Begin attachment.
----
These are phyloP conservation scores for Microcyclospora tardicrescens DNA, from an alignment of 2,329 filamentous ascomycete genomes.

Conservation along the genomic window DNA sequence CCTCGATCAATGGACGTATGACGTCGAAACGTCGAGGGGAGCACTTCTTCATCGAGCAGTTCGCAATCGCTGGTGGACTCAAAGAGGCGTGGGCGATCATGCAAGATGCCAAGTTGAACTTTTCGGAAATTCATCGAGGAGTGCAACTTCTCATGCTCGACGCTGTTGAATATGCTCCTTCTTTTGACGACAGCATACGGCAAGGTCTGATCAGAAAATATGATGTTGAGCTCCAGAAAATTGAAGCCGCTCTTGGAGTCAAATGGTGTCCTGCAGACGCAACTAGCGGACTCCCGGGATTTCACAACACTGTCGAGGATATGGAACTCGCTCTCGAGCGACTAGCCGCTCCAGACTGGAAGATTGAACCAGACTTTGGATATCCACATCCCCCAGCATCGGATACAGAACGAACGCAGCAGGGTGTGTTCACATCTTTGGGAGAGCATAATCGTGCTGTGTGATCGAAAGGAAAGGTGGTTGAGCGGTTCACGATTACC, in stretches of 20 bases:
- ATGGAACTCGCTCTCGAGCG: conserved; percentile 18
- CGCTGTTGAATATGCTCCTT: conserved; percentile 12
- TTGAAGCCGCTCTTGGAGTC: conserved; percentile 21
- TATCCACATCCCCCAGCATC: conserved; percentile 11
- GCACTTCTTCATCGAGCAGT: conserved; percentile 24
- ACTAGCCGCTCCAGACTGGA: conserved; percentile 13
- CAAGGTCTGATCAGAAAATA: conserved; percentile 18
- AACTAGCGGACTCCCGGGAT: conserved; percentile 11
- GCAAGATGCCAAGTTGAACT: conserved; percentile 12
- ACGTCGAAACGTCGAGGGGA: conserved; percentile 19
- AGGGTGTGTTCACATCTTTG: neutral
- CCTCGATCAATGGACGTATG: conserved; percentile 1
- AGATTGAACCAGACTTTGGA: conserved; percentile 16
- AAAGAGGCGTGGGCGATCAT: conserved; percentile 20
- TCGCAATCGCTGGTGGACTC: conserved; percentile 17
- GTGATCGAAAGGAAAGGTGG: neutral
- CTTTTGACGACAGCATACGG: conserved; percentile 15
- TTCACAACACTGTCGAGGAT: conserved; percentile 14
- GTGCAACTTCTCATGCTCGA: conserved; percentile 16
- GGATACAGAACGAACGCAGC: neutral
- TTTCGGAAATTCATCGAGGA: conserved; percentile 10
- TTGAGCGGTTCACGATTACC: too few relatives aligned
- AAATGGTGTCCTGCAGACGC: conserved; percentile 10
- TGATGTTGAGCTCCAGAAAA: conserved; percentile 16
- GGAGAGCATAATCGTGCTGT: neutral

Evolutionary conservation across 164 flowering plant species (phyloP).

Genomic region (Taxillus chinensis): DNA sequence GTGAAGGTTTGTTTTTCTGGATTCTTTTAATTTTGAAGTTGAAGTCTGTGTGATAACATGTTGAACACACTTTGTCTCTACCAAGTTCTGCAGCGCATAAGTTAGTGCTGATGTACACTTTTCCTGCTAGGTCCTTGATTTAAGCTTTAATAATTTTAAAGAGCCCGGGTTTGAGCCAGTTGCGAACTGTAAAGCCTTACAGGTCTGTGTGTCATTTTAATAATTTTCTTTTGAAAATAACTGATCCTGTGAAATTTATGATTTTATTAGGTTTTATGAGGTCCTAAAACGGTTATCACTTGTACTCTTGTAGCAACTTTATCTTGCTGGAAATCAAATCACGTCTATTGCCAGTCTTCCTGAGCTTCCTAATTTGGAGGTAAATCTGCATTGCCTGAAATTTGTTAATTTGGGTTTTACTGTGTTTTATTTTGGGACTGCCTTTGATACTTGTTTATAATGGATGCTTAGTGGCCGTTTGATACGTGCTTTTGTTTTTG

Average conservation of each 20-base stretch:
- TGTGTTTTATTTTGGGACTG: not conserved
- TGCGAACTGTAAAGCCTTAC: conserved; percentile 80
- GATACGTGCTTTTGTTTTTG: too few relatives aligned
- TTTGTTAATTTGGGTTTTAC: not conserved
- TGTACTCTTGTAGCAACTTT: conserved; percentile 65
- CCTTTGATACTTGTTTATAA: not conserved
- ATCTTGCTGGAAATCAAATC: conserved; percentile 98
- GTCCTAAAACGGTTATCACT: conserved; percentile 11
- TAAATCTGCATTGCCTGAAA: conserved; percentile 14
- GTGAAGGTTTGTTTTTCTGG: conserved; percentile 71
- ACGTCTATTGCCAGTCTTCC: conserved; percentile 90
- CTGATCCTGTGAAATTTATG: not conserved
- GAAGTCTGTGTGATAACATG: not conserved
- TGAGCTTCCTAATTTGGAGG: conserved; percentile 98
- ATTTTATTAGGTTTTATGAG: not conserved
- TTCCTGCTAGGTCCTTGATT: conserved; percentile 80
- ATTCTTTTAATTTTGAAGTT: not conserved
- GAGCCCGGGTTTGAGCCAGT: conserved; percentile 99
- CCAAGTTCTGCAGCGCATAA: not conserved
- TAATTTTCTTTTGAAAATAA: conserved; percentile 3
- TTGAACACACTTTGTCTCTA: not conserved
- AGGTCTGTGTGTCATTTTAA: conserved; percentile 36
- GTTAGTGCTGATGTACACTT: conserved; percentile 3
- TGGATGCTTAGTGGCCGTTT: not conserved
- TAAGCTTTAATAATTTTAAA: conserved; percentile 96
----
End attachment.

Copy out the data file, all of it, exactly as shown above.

These are phyloP conservation scores for Microcyclospora tardicrescens DNA, from an alignment of 2,329 filamentous ascomycete genomes.

Conservation along the genomic window DNA sequence CCTCGATCAATGGACGTATGACGTCGAAACGTCGAGGGGAGCACTTCTTCATCGAGCAGTTCGCAATCGCTGGTGGACTCAAAGAGGCGTGGGCGATCATGCAAGATGCCAAGTTGAACTTTTCGGAAATTCATCGAGGAGTGCAACTTCTCATGCTCGACGCTGTTGAATATGCTCCTTCTTTTGACGACAGCATACGGCAAGGTCTGATCAGAAAATATGATGTTGAGCTCCAGAAAATTGAAGCCGCTCTTGGAGTCAAATGGTGTCCTGCAGACGCAACTAGCGGACTCCCGGGATTTCACAACACTGTCGAGGATATGGAACTCGCTCTCGAGCGACTAGCCGCTCCAGACTGGAAGATTGAACCAGACTTTGGATATCCACATCCCCCAGCATCGGATACAGAACGAACGCAGCAGGGTGTGTTCACATCTTTGGGAGAGCATAATCGTGCTGTGTGATCGAAAGGAAAGGTGGTTGAGCGGTTCACGATTACC, in stretches of 20 bases:
- ATGGAACTCGCTCTCGAGCG: conserved; percentile 18
- CGCTGTTGAATATGCTCCTT: conserved; percentile 12
- TTGAAGCCGCTCTTGGAGTC: conserved; percentile 21
- TATCCACATCCCCCAGCATC: conserved; percentile 11
- GCACTTCTTCATCGAGCAGT: conserved; percentile 24
- ACTAGCCGCTCCAGACTGGA: conserved; percentile 13
- CAAGGTCTGATCAGAAAATA: conserved; percentile 18
- AACTAGCGGACTCCCGGGAT: conserved; percentile 11
- GCAAGATGCCAAGTTGAACT: conserved; percentile 12
- ACGTCGAAACGTCGAGGGGA: conserved; percentile 19
- AGGGTGTGTTCACATCTTTG: neutral
- CCTCGATCAATGGACGTATG: conserved; percentile 1
- AGATTGAACCAGACTTTGGA: conserved; percentile 16
- AAAGAGGCGTGGGCGATCAT: conserved; percentile 20
- TCGCAATCGCTGGTGGACTC: conserved; percentile 17
- GTGATCGAAAGGAAAGGTGG: neutral
- CTTTTGACGACAGCATACGG: conserved; percentile 15
- TTCACAACACTGTCGAGGAT: conserved; percentile 14
- GTGCAACTTCTCATGCTCGA: conserved; percentile 16
- GGATACAGAACGAACGCAGC: neutral
- TTTCGGAAATTCATCGAGGA: conserved; percentile 10
- TTGAGCGGTTCACGATTACC: too few relatives aligned
- AAATGGTGTCCTGCAGACGC: conserved; percentile 10
- TGATGTTGAGCTCCAGAAAA: conserved; percentile 16
- GGAGAGCATAATCGTGCTGT: neutral

Evolutionary conservation across 164 flowering plant species (phyloP).

Genomic region (Taxillus chinensis): DNA sequence GTGAAGGTTTGTTTTTCTGGATTCTTTTAATTTTGAAGTTGAAGTCTGTGTGATAACATGTTGAACACACTTTGTCTCTACCAAGTTCTGCAGCGCATAAGTTAGTGCTGATGTACACTTTTCCTGCTAGGTCCTTGATTTAAGCTTTAATAATTTTAAAGAGCCCGGGTTTGAGCCAGTTGCGAACTGTAAAGCCTTACAGGTCTGTGTGTCATTTTAATAATTTTCTTTTGAAAATAACTGATCCTGTGAAATTTATGATTTTATTAGGTTTTATGAGGTCCTAAAACGGTTATCACTTGTACTCTTGTAGCAACTTTATCTTGCTGGAAATCAAATCACGTCTATTGCCAGTCTTCCTGAGCTTCCTAATTTGGAGGTAAATCTGCATTGCCTGAAATTTGTTAATTTGGGTTTTACTGTGTTTTATTTTGGGACTGCCTTTGATACTTGTTTATAATGGATGCTTAGTGGCCGTTTGATACGTGCTTTTGTTTTTG

Average conservation of each 20-base stretch:
- TGTGTTTTATTTTGGGACTG: not conserved
- TGCGAACTGTAAAGCCTTAC: conserved; percentile 80
- GATACGTGCTTTTGTTTTTG: too few relatives aligned
- TTTGTTAATTTGGGTTTTAC: not conserved
- TGTACTCTTGTAGCAACTTT: conserved; percentile 65
- CCTTTGATACTTGTTTATAA: not conserved
- ATCTTGCTGGAAATCAAATC: conserved; percentile 98
- GTCCTAAAACGGTTATCACT: conserved; percentile 11
- TAAATCTGCATTGCCTGAAA: conserved; percentile 14
- GTGAAGGTTTGTTTTTCTGG: conserved; percentile 71
- ACGTCTATTGCCAGTCTTCC: conserved; percentile 90
- CTGATCCTGTGAAATTTATG: not conserved
- GAAGTCTGTGTGATAACATG: not conserved
- TGAGCTTCCTAATTTGGAGG: conserved; percentile 98
- ATTTTATTAGGTTTTATGAG: not conserved
- TTCCTGCTAGGTCCTTGATT: conserved; percentile 80
- ATTCTTTTAATTTTGAAGTT: not conserved
- GAGCCCGGGTTTGAGCCAGT: conserved; percentile 99
- CCAAGTTCTGCAGCGCATAA: not conserved
- TAATTTTCTTTTGAAAATAA: conserved; percentile 3
- TTGAACACACTTTGTCTCTA: not conserved
- AGGTCTGTGTGTCATTTTAA: conserved; percentile 36
- GTTAGTGCTGATGTACACTT: conserved; percentile 3
- TGGATGCTTAGTGGCCGTTT: not conserved
- TAAGCTTTAATAATTTTAAA: conserved; percentile 96